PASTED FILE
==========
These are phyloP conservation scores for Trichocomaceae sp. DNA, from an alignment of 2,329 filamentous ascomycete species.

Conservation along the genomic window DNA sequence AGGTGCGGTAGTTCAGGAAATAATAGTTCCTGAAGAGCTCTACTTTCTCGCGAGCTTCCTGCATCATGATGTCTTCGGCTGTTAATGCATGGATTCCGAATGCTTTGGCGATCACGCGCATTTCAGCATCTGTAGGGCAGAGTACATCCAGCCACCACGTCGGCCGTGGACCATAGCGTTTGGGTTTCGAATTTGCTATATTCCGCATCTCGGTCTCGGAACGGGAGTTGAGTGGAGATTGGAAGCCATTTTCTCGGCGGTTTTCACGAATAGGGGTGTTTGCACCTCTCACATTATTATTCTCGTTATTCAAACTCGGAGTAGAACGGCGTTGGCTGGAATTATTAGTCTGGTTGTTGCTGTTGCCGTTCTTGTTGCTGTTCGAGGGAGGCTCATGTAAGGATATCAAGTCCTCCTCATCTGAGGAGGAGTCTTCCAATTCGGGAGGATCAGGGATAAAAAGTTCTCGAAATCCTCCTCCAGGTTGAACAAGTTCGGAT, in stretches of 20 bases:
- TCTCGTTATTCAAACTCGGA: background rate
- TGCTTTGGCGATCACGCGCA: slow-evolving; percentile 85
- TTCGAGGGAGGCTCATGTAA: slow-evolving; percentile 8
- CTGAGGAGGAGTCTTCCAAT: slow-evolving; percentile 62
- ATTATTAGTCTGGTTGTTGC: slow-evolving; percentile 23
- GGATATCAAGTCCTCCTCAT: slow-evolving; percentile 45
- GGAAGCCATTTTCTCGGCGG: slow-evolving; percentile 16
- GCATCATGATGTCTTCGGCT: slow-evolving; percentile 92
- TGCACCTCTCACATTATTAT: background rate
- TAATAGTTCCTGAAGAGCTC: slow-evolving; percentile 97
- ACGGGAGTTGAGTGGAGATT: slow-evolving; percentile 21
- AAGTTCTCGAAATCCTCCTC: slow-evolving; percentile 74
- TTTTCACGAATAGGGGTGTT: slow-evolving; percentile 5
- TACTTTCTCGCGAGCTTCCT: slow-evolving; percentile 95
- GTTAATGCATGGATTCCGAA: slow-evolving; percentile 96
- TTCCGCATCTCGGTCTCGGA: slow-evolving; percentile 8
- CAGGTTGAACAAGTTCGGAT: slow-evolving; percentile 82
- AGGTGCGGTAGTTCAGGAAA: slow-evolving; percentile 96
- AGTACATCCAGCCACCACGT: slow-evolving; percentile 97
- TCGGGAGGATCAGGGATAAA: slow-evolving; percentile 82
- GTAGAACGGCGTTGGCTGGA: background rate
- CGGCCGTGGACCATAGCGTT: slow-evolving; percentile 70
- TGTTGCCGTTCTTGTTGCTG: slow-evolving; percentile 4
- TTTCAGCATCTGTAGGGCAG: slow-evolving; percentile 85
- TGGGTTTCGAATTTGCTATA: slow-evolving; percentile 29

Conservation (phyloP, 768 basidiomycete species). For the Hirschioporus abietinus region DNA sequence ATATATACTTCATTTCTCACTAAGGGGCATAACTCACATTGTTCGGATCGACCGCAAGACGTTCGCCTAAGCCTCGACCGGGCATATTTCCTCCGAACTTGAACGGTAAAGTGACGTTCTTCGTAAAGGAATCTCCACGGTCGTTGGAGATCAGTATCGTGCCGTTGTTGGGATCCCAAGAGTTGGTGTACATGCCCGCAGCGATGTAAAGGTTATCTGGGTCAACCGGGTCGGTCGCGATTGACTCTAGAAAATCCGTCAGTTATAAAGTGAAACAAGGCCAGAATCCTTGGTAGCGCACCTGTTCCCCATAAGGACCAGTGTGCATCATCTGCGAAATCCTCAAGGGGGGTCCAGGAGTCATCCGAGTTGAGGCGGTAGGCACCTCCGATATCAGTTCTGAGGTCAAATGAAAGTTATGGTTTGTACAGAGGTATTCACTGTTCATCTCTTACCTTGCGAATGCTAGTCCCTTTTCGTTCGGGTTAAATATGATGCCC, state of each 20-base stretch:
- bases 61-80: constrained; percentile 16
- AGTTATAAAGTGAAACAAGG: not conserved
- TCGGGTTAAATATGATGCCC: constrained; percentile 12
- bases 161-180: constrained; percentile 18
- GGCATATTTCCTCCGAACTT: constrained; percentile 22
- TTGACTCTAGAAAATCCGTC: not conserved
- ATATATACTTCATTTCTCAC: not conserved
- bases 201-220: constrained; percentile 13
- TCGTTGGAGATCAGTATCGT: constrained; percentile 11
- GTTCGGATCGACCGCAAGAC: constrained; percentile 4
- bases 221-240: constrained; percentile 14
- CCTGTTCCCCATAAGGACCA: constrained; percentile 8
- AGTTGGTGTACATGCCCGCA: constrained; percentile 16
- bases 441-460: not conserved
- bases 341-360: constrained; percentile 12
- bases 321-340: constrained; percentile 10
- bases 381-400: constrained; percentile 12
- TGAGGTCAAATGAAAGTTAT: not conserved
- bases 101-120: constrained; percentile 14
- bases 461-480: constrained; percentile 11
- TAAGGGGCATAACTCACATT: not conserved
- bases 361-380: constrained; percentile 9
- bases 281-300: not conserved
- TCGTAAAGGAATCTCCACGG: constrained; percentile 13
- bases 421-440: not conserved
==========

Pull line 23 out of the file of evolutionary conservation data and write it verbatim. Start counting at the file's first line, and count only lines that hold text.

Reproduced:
- GTAGAACGGCGTTGGCTGGA: background rate